The face, encountered in the bowels of Scotiabank Place, was flushed from exertion, and set in concentration.
That it belonged to Bill McCreary, the refereeing supervisor for the first-round series involving the Montreal Canadiens and Ottawa Senators, said it all.
The former NHL ref was locked in whispered hallway conversation with a couple of colleagues. There was much for them to discuss.
Like the 236 minutes in penalties handed out in game three – including nine game misconducts – and the bitterness expressed right through the final seconds.
There is true hatred in this series, and it is only building.
The Habs, clearly frustrated at being spanked on the scoreboard and taking the brunt of the physical pounding, took the first swing, literally and figuratively.
Then the Senators responded, convincingly.
And, in the considered opinion of their opponents, proceeded to rub the Habs' noses in it.
With 17.8 seconds to play in a fight-filled contest, and leading 6-1, Ottawa coach Paul MacLean called a timeout.
Habs defenceman Josh Gorges was clearly incensed by the move, and started jawing at the Sens’ bench – when the puck was dropped he fired a slap-shot that hit Ottawa’s Kyle Turris.
“We’re short-handed, the job is to get the puck hard down the ice, I had my head down, didn’t see him,” Gorges said through gritted teeth afterward.
Asked about the timeout, he said “I wasn’t very happy about that. There’s 17 seconds left in the game. I don’t know what was said. They have to right to call it. Nothing I can do.”
Habs coach Michel Therrien, who exchanged verbal barbs with MacLean earlier in the series over what he termed “disrespectful” comments concerning a nasty hit on Habs’ centre Lars Eller, took another run at his opposite number.
“They played a good game, there was a lot of emotion in the air, when two teams are competing hard in the playoffs these things can happen,” he began.
“We were beaten by a good team tonight, but one thing’s for sure, the timeout with 17 seconds – that’s pretty rare. You let the players dictate, as a coach you never want to humiliate the other team. That’s exactly what MacLean was trying to do, to me it’s a total lack of class. When I mentioned it to the referee, at 17 seconds, he’s never seen that,” he continued.
MacLean, no shrinking violet, thrust the blame directly back at the Habs.
“Under circumstances instigated by the Montreal Canadiens, I was forced to protect my players,” he said.
When the “classless” barb was mentioned, MacLean said “okay, so this is another disrespectful thing, is it?”
“He said he was humiliated,” added a reporter.
“Well, with all due respect, they were doing a pretty good job of that themselves . . . they didn’t need my help,” he said.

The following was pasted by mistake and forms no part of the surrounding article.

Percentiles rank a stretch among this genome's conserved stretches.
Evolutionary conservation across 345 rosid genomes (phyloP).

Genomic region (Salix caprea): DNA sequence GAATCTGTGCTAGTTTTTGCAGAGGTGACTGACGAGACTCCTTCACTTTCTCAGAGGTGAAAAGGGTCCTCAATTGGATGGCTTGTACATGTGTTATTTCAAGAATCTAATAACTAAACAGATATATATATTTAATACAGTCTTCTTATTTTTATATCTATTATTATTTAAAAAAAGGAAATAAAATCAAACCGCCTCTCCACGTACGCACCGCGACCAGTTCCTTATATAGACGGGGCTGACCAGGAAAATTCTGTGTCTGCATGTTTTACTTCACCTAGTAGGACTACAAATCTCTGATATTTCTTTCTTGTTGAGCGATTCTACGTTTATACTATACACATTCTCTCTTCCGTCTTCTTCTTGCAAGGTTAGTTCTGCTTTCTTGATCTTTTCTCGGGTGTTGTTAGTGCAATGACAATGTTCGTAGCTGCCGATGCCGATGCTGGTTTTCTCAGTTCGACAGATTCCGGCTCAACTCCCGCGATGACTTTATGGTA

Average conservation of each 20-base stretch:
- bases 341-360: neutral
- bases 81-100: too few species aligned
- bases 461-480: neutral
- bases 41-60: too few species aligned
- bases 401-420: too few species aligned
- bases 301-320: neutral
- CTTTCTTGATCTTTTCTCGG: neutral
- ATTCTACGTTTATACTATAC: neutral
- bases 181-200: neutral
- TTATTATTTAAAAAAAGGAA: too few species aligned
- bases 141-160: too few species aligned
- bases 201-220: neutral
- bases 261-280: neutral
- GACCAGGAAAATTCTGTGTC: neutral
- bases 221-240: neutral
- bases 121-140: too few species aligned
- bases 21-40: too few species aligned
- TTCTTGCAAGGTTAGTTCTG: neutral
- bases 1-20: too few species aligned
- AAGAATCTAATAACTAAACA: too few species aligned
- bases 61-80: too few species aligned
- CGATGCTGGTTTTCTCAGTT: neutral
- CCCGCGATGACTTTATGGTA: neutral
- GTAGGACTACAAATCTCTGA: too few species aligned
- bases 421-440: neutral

He went on to say that he hopes “it will be a busy night in the department of player safety” and that Gorges – who he didn’t name – and other Habs will have their behaviour scrutinized.
There was a hockey game played as well, incidentally, and it didn’t go well for the Habs, who played into the Senators’ hands by trying to raise the physical and toughness stakes.
“We were embarrassed out there, I was embarrassed personally, I take a lot of the blame in a game like that, it's time to look in the mirror and time to be better,” said Montreal winger Max Pacioretty.
The Habs will also have to contend with an emerging force – under-sized Ottawa centre Pierre-Gabriel Pageau, who potted his first NHL hat trick in his first playoff game in his hometown.
Given the Senators’ long absence from the NHL, there are a lot of people in the National Capital Region who root for the Montreal Canadiens.
The Pageau family of Gatineau is not one of them; their allegiances generally lie with whoever the Habs’ opponent is.
So it’s highly doubtful 20-year-old Jean-Gabriel Pageau, reportedly a childhood Red Wings fan, will have felt any pangs at 4:40 of the second period on Sunday when he burst in alone on the Montreal net, sprung by Sergei Gonchar’s lovely pass.
In the event, he ripped a hard wrist shot past Habs goalie Carey Price’s blocker to give Ottawa a 2-1 lead in a fight-filled contest the Sens dominated 6-1 enroute to taking a 2-1 series lead.
It was Pageau’s first playoff goal in his first home playoff game – a remarkable feat that he’ll also remember for the errant stick he took in the mouth while celebrating.
As his teammates gathered around him in the corner of the rink and spotlights danced around them, Pageau was holding them off and looking for a tooth that had been knocked out (this series has been a boon for team dentists).